The heroic poem Y Gododdin is one of the longest and most famous texts in medieval Welsh. It was written down in the kingdom of Gwynedd in North Wales in a thirteenth-century manuscript, but the spellings in one of the two versions suggest that it may be several centuries older. It consists mainly of a series of elegies for warriors who feasted at the court of Din Eidyn (modern Edinburgh) before setting out to fight at a place called Catraeth where many, perhaps most, of them were killed. Where might Catraeth have been?
The battle of Catraeth is not mentioned in the Annales Cambriae, Historia Brittonum or the Irish Annals of Ulster, Tigernach or Innisfallen, at least not in any form that I can recognise. The only sources for it are poems written down in medieval Wales. Of these, by far the most important is Y Gododdin, written down in a thirteenth-century manuscript known as the Book of Aneirin.
Y Gododdin survives only in the Book of Aneirin. The text was written by two scribes, conventionally designated A and B. The A scribe wrote using the language conventions of Middle Welsh (12th to 14th century, contemporary with the manuscript), whereas the B scribe wrote using Old Welsh (9th to early 12th century). The first part of the B scribe’s text (designated B1) has some Middle Welsh features, while the second part (designated B2) has more Old Welsh features. This may indicate that the B scribe was working from two separate sources written in different forms of the language, or that the B scribe started out by partially modernising an Old Welsh source and then stopped doing this and reverted to copying out the original. The stanza numbering scheme in this post is the one used by Koch (1997).
Y Gododdin is not a narrative describing a particular battle. It is (mostly*) a collection of heroic death songs in praise of fallen warriors. So I should start straight away with the caveat that the various heroes may not all have met their ends in the same battle, and the poem may not refer to a single event.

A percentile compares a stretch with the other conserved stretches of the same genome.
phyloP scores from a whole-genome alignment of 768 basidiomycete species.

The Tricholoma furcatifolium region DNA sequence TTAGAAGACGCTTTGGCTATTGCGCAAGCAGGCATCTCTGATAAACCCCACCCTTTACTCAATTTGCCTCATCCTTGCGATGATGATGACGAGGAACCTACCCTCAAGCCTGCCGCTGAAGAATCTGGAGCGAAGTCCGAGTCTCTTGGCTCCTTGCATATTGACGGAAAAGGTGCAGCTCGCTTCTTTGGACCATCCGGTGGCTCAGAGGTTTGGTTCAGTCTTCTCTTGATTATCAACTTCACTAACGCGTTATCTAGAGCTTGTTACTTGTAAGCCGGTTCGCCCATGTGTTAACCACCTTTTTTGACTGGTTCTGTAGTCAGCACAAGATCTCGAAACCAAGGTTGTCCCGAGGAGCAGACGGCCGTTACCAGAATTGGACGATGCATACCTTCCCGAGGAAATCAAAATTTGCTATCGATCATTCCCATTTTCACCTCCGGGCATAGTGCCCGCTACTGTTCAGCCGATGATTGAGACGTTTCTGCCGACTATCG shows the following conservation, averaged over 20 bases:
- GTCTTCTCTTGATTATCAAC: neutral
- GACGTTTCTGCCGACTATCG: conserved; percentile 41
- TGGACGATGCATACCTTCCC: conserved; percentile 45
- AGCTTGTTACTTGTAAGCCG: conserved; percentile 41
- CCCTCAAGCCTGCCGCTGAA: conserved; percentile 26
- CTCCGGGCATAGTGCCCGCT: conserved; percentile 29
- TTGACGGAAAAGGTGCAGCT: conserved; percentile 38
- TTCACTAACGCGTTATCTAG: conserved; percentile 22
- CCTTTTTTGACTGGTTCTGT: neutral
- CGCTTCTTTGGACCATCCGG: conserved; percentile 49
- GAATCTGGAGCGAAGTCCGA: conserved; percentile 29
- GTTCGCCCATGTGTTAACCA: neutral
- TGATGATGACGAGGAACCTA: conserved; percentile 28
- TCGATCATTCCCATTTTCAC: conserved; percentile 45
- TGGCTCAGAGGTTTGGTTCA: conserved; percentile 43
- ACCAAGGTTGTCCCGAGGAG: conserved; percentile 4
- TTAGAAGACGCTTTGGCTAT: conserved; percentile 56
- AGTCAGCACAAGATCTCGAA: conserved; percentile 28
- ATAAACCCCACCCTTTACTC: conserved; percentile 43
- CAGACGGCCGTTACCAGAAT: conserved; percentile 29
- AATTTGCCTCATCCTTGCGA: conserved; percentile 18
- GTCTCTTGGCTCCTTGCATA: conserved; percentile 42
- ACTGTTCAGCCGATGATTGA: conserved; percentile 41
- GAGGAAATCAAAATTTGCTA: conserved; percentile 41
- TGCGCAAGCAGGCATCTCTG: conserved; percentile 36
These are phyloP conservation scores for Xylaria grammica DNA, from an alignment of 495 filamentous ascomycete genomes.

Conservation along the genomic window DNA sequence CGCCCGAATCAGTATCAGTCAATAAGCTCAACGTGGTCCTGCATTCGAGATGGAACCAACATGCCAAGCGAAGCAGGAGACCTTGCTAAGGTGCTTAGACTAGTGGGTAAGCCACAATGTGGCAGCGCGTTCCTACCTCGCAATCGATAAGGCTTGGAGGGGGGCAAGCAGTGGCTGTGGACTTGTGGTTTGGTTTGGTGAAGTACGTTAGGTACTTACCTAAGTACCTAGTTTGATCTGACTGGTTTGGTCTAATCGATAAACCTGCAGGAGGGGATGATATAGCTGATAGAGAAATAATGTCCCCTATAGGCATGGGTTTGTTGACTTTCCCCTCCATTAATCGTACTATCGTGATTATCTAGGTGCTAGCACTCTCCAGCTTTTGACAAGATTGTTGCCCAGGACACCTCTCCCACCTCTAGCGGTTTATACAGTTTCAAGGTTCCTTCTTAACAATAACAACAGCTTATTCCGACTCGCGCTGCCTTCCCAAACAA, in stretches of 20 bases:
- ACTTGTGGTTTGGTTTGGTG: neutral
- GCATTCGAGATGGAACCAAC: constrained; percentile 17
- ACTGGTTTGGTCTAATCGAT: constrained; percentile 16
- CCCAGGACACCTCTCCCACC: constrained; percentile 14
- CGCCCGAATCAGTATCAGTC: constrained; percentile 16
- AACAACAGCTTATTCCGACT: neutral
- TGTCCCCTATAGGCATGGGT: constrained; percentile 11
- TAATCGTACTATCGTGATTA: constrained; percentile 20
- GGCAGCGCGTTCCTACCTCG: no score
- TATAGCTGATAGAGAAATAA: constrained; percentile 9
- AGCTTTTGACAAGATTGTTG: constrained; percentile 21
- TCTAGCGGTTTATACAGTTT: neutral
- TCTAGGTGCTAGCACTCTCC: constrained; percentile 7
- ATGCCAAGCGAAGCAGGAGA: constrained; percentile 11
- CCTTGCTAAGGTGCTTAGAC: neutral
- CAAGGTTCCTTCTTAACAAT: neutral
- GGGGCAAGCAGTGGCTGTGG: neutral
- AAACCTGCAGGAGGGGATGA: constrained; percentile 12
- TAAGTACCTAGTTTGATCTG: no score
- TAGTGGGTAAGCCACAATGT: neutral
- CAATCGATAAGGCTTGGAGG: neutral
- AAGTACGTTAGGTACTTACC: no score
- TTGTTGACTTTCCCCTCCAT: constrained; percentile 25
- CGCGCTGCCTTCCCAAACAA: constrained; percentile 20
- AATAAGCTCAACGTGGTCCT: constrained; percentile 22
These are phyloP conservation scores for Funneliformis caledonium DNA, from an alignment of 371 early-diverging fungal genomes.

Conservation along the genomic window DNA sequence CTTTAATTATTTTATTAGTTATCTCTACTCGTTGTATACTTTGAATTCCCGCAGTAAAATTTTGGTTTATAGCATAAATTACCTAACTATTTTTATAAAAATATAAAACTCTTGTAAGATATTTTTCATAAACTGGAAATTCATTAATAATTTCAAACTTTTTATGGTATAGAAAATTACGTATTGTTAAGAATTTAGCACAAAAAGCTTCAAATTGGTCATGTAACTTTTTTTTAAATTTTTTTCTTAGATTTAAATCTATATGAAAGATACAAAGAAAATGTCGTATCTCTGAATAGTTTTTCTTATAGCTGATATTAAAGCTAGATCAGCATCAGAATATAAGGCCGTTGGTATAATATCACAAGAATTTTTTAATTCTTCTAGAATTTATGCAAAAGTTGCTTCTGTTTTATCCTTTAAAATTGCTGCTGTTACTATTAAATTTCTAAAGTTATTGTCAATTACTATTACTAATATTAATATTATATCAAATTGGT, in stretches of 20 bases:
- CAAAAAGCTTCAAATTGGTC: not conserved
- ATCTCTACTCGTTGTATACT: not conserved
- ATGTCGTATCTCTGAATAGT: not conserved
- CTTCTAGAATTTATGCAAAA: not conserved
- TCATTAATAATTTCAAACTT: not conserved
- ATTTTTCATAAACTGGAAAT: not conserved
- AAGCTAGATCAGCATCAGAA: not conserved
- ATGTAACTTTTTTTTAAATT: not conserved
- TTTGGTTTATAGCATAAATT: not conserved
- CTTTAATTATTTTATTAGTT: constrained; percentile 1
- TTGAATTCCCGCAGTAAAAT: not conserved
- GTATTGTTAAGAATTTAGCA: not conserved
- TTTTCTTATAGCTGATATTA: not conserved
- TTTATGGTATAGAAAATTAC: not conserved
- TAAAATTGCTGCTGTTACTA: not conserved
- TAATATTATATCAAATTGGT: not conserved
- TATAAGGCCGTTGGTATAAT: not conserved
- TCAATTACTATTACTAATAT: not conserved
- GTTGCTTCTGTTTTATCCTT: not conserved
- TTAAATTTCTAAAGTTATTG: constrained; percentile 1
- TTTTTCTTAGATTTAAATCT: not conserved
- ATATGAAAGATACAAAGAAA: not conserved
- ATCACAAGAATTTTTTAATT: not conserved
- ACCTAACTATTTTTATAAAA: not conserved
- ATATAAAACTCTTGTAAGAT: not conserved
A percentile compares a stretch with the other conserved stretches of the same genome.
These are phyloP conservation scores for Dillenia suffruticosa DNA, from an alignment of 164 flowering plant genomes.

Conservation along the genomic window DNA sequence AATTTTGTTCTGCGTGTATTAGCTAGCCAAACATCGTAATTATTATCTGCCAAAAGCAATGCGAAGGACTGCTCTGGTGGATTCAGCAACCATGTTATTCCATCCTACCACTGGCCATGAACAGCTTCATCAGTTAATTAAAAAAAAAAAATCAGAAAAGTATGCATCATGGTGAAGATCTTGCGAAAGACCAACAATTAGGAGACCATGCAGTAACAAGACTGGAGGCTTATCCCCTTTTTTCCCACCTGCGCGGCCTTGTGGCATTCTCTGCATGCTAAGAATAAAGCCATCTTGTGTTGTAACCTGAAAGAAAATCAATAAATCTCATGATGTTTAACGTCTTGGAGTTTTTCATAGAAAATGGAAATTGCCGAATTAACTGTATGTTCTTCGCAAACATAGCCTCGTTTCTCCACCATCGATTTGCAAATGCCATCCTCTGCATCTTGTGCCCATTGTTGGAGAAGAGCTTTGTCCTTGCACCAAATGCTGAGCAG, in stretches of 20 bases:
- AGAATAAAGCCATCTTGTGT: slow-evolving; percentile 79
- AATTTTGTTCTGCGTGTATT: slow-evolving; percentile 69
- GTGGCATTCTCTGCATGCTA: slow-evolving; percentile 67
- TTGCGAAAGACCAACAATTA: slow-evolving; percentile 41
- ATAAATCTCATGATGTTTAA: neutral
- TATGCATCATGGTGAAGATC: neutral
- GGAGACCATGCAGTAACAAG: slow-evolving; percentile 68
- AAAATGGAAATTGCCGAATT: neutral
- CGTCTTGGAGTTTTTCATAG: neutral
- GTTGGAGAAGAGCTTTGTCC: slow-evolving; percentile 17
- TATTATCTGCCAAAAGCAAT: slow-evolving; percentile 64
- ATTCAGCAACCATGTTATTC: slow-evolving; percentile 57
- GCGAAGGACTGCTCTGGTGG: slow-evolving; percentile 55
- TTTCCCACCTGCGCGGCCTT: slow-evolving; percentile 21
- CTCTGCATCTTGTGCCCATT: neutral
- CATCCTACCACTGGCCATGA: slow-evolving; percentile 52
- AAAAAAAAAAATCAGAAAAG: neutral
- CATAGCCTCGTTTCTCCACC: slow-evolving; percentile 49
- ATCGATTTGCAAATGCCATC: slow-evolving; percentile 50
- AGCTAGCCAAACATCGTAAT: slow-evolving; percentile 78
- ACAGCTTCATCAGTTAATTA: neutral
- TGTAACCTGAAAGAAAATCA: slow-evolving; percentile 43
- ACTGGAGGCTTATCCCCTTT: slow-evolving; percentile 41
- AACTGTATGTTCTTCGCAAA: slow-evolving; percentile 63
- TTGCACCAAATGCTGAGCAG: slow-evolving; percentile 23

However, there are multiple references in the poem to a battle fought at a place called ‘Catraeth’. ‘Catraeth’ occurs 23 times in Y Gododdin, 18 times in the ‘A’ version and 5 times in the more archaic ‘B’ version (Koch 1997, p. xiii, footnote 2). So it seems reasonable to assume that this was considered a conflict of some importance.
The ‘Gododdin’ of the poem’s title refers to the area that is now south-east Scotland, which in Roman times was occupied by a tribe called by the Romans ‘Votadini’. ‘Gododdin’ is derived directly from ‘Votadini’, so (for once) there seems little doubt of its identity.
The poem refers to a hill-fort or stronghold called Eidyn as the base of the warriors. For example, in the B text:
Eidyn’s hill-fort (B2-34)When the noblemen came from Din Eidyn’s meadow (B1-19)fighting for the groves and mead of Eidyn (B1-21)
‘Din Eidyn’ is modern Edinburgh, simply with the ‘din’ element replaced by its Old English equivalent ‘burgh’ (both meaning ‘fortification’) and the word order changed round from the Brittonic to the English convention. The most obvious candidates for Din Eidyn are either the Castle Rock (site of the current Edinburgh Castle) or the Iron Age hill fort on Arthur’s Seat.
Another possibility might be one of the Roman fortifications in the area, such as Cramond fort, by analogy with the post-Roman occupation of Birdoswald fort further south.
Some of the heroes commemorated in the poem came from areas further afield. For example, stanza B2-27 refers to a warrior from ‘over the Firth of Forth’, and stanzas B2-39 and B2-42 refer to men from Aeron (possibly the area of modern Ayrshire in south-west Scotland) (Koch 1997).
The enemy is less clearly identified. The B text refers to Deira or Deirans, Saxons, heathen tribes of Scots and Picts, and Lloegr’s mixed hosts: